The two Levi’s adverts have more differences than similarities. The terminology in ad.1 has much slower editing (26 edits) than in ad.2 (52 edits). The camera work used in ad.2 is much more sophisticated e.g. long shot through door framing a girl. It also uses tilt-quite a modern technique, and reinforcements. Ad.1 has much simpler terminology and shows a recurring shot on the button up flies that ad.2 does not do. The colour use in ad.1 is very contemporary, bright blues and reds. The only thing, which is dull, is the old man not wearing Levi’s. He is made to look humiliated because he is ‘ugly’ without Levi’s. Ad.2 has sullen, grey, lifeless colours. They give us a sinister, oppressive feeling, unlike the brilliantly flamboyant colours in ad.1.
Music always gives life, in ad.1 the song ‘Should I stay or Should I go’ by Clash, blends in with the advert making it memorable and rhythmic. Timeless, classic songs will always be remembered. Ad.2 has a completely different feel to it. I would not call it music; it is effects and urban noises. The sounds are actually like jeans being rubbed (hence the name ‘rub yourself’). Different techniques are used to seize the audience’s attention; the popular song in ad.1 is an obvious way, but in ad.2 the audience is captured by its perverse nature – it uses reverse psychology. Ad.2 has a number of different settings around the city, and each scene in each setting has different people. It is an urban scene, with a surreal touch to it. There is no narrative sequence either, which makes it very clipped and precise. Ad.1 only has one setting (Pool Hall) and it does tell a story.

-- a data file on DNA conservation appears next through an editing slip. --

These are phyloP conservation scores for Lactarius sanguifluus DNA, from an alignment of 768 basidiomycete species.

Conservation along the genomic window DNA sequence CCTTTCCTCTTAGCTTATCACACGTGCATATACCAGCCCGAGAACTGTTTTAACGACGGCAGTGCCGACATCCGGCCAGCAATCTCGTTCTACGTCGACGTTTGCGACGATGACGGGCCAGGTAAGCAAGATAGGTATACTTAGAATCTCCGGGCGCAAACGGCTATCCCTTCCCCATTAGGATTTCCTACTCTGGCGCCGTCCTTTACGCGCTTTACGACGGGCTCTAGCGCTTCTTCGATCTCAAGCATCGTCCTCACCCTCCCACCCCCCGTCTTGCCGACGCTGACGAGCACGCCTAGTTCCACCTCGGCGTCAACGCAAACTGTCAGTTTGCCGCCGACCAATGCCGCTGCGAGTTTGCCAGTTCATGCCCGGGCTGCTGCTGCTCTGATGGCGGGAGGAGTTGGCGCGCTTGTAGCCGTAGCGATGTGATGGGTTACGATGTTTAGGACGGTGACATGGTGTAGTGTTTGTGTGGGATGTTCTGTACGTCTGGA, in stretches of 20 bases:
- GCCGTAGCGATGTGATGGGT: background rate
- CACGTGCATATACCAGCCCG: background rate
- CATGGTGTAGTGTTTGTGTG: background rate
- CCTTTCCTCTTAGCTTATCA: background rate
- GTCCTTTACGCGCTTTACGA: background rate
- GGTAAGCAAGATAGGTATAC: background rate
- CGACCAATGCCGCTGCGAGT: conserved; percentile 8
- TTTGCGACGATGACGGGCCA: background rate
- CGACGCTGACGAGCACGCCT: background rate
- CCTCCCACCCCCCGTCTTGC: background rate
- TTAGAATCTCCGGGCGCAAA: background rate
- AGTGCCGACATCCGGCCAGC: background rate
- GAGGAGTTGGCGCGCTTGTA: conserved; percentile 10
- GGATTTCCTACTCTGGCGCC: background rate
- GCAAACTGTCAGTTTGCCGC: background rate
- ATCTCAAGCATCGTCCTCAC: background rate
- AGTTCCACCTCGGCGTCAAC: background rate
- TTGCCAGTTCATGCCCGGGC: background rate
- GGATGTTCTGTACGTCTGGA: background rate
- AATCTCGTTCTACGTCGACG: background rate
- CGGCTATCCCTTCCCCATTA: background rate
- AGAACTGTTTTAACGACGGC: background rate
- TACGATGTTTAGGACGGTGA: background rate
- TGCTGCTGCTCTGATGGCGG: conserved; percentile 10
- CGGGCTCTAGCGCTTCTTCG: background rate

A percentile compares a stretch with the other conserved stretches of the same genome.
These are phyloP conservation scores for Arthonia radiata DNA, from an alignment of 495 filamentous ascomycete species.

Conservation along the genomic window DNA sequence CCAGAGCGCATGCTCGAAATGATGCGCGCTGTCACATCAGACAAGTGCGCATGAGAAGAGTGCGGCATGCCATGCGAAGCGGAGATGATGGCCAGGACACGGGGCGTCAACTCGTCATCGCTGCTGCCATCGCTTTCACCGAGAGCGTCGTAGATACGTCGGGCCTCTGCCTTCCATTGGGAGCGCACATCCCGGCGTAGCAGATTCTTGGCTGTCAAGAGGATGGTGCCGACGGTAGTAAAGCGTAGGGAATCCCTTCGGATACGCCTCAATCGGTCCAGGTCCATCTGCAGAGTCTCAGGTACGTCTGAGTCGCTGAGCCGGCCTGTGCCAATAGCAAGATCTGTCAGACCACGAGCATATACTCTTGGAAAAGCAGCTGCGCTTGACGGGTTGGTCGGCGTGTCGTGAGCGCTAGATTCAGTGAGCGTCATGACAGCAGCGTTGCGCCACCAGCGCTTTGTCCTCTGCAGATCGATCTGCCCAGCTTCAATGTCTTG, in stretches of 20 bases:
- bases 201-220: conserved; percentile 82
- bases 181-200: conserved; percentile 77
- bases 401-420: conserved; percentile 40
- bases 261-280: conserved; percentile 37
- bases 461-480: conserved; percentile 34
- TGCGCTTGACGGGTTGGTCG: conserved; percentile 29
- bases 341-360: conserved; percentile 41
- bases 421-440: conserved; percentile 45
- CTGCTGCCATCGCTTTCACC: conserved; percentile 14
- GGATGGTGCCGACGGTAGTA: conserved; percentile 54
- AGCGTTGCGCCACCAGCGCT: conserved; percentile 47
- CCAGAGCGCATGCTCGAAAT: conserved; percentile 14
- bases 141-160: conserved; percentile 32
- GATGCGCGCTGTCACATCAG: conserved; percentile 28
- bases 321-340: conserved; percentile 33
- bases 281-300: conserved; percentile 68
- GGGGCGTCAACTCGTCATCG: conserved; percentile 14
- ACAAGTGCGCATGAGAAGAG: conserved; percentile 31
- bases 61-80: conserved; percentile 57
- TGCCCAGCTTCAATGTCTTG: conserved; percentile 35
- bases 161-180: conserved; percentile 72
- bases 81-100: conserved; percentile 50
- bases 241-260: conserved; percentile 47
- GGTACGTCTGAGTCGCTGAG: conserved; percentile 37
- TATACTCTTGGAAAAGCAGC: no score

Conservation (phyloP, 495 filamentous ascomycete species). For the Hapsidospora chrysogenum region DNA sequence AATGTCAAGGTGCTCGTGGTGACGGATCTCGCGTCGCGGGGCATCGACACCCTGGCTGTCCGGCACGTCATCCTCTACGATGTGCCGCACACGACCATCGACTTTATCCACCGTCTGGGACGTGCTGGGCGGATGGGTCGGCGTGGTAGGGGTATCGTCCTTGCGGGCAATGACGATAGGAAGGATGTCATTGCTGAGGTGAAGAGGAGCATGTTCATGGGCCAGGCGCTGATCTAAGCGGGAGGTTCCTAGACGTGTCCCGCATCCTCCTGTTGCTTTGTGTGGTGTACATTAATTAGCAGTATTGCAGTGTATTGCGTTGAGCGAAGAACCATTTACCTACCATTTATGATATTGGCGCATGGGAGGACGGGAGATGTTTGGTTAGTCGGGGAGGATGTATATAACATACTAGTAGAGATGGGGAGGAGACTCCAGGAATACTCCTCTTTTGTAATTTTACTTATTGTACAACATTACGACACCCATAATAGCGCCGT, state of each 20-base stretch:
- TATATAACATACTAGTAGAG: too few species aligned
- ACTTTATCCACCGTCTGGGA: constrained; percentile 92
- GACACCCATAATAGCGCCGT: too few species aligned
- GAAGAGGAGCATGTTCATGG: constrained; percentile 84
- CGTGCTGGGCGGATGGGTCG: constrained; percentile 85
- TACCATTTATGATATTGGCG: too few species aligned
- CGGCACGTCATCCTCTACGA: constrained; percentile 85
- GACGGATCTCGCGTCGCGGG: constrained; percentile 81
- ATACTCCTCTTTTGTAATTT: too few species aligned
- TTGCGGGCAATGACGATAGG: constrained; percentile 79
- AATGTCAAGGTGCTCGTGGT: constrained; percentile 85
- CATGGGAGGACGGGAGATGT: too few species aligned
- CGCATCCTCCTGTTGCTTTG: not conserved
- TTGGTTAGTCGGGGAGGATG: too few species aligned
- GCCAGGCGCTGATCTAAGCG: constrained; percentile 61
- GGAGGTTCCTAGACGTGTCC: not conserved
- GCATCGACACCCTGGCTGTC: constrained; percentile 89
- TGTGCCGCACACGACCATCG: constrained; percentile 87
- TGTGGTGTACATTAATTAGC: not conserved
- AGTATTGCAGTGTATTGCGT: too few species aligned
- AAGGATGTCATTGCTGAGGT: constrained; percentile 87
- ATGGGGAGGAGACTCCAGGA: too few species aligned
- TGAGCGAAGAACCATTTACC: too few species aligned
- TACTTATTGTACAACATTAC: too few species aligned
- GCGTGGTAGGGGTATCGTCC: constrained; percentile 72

The images used are completely opposite from one another. Ad.1 only has beautiful, sexy people, except the man not wearing Levi’s. In ad.1 fatter, uglier people are always looked down on, and they are always the ones getting hurt or embarrassed. It is almost ‘if you wear Levi’s you are sexy’, because they make you sexy, and if you don’t have them then you are valueless. Ad.1 reinforces sexual stereotypes which ad.2 does not have. Ad.2 is unlike ad.1 because the people in it are not plastered in make up to make them look gorgeous, they are more interesting and unusual.
The mood displayed in ad.2 gives a very sombre, depressing and sleepy feel to it. It is quite creepy, as if everyone is insane. The people are isolated although they are in the city; emotion becomes more surreal as the ad goes on. Ad.1 is lively, humorous and mischievous. There is a friendly, relaxed feeling. Levi’s ad.1 is very Western American; it has no black people. Ad.2 is especially modern and it shows people from all cultures.
What I find amazing, is the way that two adverts can both be so incompatible, yet so successful. Success, in Levi’s case, is when a certain amount of fame, wealth or power is attained. The two adverts I am studying must be successful otherwise I wouldn’t be studying them. There is so much information in such a short period of time, but we are still infatuated by its music, colour, humour and attractiveness. The adverts that make me laugh or make me cry are the most memorable ones because I relate to them well. If an advert captures the audiences’ imagination, they will be a success. I really like these adverts, the more I watched, and the more I understood. They portray an image of real life in two different ways, which I find fascinating. The image of expense and dominance excels a controlling atmosphere. The adverts are all about love and lust, individuality and fantasy.